I imagine that the social pressure could only be that much higher 14yrs later.
 

back_by_demand

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Suicide rates for China put the average number of suicides per 100,000 at 23
So assuming the law of averages is working with 300,000 people on site we should expect 69 people to commit suicide in 2010.
At the end of 5 months, we should have had at least 28 by now.
We have had 9.
Suicide rates are less than a third of the national average, the only reason this seems like a large figure is that they all work at the same company, but try to get this in your heads - this factory has more people working in it than the City of Coventry in the UK.
 

falchard

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The mismanagement of the liberal media has put a spotlight on a company that should be commended for suicide prevention. They are far below national statistics on suicides per capita. Its just being used as a method to demigog the low regulation electronic industry. However, bringing them the conservative principle of god into their lives should reduce these incredible numbers further.
 
G

Guest

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Maybe that's the angry china spirits causing all the RROD in the Xbox 360's.
 
[citation][nom]bollwerk[/nom]Are they not allowed to just quit and find another job?[/citation]

Its China FFS, people over there don't have much of a choice and its getting like that else ware. To quite or lose your job means homelessness and starvation. I am done explaining how things are to these dogooder yuppies.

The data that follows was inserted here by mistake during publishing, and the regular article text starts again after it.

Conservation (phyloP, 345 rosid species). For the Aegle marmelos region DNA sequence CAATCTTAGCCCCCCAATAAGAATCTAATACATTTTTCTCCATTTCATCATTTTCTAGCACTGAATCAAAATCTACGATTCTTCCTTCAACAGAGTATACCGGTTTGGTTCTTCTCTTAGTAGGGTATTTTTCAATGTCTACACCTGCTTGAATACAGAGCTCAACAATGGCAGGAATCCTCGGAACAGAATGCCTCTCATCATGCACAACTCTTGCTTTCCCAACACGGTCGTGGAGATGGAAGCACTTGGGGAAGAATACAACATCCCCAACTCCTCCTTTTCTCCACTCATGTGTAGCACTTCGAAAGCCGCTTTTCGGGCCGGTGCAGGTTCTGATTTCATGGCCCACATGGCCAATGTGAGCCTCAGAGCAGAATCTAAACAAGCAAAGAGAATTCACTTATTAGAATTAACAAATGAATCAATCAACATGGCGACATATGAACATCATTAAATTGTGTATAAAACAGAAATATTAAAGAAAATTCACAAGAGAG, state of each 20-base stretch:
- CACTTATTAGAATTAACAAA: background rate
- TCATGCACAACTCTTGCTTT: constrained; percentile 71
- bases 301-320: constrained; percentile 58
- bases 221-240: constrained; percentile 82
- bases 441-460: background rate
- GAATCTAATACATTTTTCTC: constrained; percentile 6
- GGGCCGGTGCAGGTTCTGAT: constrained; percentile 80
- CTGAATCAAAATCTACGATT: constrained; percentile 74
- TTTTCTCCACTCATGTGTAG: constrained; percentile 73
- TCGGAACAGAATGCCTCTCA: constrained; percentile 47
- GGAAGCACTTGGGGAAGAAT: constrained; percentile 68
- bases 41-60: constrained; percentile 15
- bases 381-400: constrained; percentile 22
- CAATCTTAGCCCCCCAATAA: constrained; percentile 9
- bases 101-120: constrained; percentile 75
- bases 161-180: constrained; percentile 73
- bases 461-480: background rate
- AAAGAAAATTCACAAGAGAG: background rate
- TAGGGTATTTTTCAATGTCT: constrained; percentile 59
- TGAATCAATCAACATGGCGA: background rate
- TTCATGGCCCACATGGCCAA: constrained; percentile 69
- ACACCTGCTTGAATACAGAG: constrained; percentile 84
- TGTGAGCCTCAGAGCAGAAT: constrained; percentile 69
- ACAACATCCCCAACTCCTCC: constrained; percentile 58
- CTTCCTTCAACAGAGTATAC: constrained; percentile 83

jellico

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[citation][nom]burnley14[/nom]There are 300,000 people working at this factory? Only in China I guess . . .[/citation]
There are about 240,000 working in that plant. They work 12-hour shifts with only 2 breaks for meals. They typically work 6 - 7 days per week. They live onsite since it is not practical for them to come and go. Generally, they will only work a couple of years and then return home. It's a pretty brutal living; but we too had our industrial boom.
 

joebob2000

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[citation][nom]burnley14[/nom]There are 300,000 people working at this factory? Only in China I guess . . .[/citation]

No shiiii...

t. 300,000 employees for one company in one country would be unheard of anywhere else in the world (except maybe India.) To anyone who thinks these jobs were "lost" in the US: they never existed here at any time in the country's history. They exist because laborers earn a tiny fraction of even the average Chinese wage, which is itself very low. You can hire 3 professionals in China for the cost of one in the US; at this exchange rate it's still profitable to have some work done in the US. When you can hire 20 or 30 factory workers for what one worker in the US would demand for the privilege of showing up every day and doing their job competently without stealing, slacking off, or otherwise running costs up, it's not even worth thinking about employing them in the US.

If you want to get an idea of what sort of stuff goes on in China and other places, you need to watch "Manufactured Landscapes", a documentary by Edward Burtynsky. It's *extremely* eye opening if you are interested at all in what the global consumer goods market looks like from the supply side.